Introduction: Amber Bear
Runner Up in the
Soft Toys Challenge
This is Amber a jointed, mohair bear.
Approximate material costs £45
Step 1: Choosing Mohair and Laying Out Your Pattern
I use a 1/4 of medium pile mohair and scraps form previous projects . long pile fur is used on this bear for the backs of ears and the top half of her chest. Lay patter pieces so that little fur as possible is wasted, making sure the backs of ears and chest are laid on a separated piece of longer pile fur.
I use ultra suede for the paw pads so lay the paws on a well co-ordinating piece of ultra suede.
Then I use a scalpel to cut out the fur carefully as it will not cut off the long pile .
Step 2: Sewing and Stuffing
Pin the arms, legs, and head together ( wrong sides together) and sew , leaving a gap for stuffing as shown in the picture. ( legs- front of thigh, arms- back of shoulder, head- neck hole)
Long s short pile fur for the body need to be sewn together first and then the two halves of the body are sew together leaving a stuffing hole about 2 " long in the middle of the back.
A large back of stuffing will be used on just one bear as you need to really compact the stuffing . the pieces of the bear should feel solid.
Stuff the arms and legs half way and stuff 1/4 of body then make a simple bean bag filled with plastic pellets ( right hand photo) as this adds extra weight to the bear, This will be inserted along with the rest of the body stuffing after the joints have been installed.
Step 3: Using the Cotter Pin Joints
I like using cotter pin joints as I feel I can twist then tight and prefer installing then to nut and bolts.
These are size 30mm joints.
Picture left shows what is needed per joint, 2x arms, 2x legs, 1x neck.
I use the tip of my embroidery scissors to pierce a whole in the mohair where I want to place the joints.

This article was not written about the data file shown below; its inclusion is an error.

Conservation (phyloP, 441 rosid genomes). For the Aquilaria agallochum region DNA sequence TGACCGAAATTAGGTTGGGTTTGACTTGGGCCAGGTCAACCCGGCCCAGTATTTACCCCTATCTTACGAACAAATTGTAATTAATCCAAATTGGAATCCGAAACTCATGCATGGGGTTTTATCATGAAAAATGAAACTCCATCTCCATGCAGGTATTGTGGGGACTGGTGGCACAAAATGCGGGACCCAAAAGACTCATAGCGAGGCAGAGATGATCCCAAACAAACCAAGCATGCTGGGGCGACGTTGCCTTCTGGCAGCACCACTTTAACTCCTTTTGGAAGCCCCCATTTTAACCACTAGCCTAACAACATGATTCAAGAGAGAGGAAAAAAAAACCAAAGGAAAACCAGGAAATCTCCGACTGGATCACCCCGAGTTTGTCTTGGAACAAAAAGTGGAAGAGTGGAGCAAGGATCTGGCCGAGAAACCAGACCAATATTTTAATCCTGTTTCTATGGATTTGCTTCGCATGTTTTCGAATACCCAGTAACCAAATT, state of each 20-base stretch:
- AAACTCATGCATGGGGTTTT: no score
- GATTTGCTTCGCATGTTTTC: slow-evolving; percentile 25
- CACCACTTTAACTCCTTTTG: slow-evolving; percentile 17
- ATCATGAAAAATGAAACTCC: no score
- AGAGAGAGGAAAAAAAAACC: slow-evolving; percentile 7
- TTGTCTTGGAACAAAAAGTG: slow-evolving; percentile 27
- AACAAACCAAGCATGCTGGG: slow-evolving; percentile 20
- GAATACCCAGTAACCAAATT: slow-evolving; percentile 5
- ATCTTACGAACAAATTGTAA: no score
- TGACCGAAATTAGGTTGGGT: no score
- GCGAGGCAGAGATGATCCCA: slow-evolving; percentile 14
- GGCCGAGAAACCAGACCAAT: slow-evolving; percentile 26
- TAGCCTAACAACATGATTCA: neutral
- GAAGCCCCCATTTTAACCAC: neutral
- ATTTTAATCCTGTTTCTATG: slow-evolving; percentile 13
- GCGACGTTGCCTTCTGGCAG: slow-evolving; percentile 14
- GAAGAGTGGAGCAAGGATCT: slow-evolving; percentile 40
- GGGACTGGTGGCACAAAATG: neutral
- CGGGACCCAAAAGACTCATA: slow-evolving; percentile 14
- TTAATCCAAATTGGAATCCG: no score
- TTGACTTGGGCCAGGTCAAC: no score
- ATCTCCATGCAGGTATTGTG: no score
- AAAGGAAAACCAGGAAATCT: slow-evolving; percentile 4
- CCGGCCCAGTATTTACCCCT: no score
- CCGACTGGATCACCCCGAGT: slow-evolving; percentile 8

Picture right shows what the joint should look like from inside the arm/leg , picture middle shows what joint should look like from inside the body where u choose to place the limbs. Use pliers to curl each arm of the cotter pin into a tight spiral.
Then fill the rest of the, arms and legs with stuffing and sew together ( I use a curved needle )
The body will be stuffed and sewn after making and attaching the neck joint.
Step 4: Detail the Paws
I like to sew pads into the paws, using the same colour thread usually as the one used for the nose. IT has to be thick as you need to pull hard to create the dips in the pads. Use a really long needle so u can make large stitches .
I use Copic markers to add shading around the stitches.
Step 5: Adding a Face
Most important part of the bear is getting the feature right on the face. Take a long time laying different styles a sizes of eyes against different colour threads for the nose.
Insert one half of the cotter pin joint into the neck whole and then gather the neck hole in with several circles on hand stitching.
Use a long needle and 100% linen thread (picture right) to pull the bridge of the nose in a little which ads some more shape to the face and the attaché the eyes, ( glass 10mm eyes on amber)taking the threads out of the head under the neck and tying off so the will be hidden when body and neck are attached.
hand sew the ears on.
Now the nose
Step 6: The Nose
I use DMC cotton pearl (3) for the nose.
mark out the shape you want with either pins or an air soluble marker. Keep the stitches as close as possible to get a smooth and thick appearance, as you don't want any tufts of mohair peeping out. Tie off threads under the neck again.
Step 7: Extra Detail
Attach the neck to the body using the cotter pin which you have already inserted into the head, Hand stich the fur at the top of the body to gather it in before attaching the joint.
Finish stuffing the top of the body and hand se the back with several rows of stitching.
Brush out all ears to release any trapped fur.
Use embroidery scissors to trim away and mohair around her muzzle of inner ears.
My last detail is using the copic markers again to shade areas.
One finished Amber,
We have a be nice policy.
Please be positive and constructive.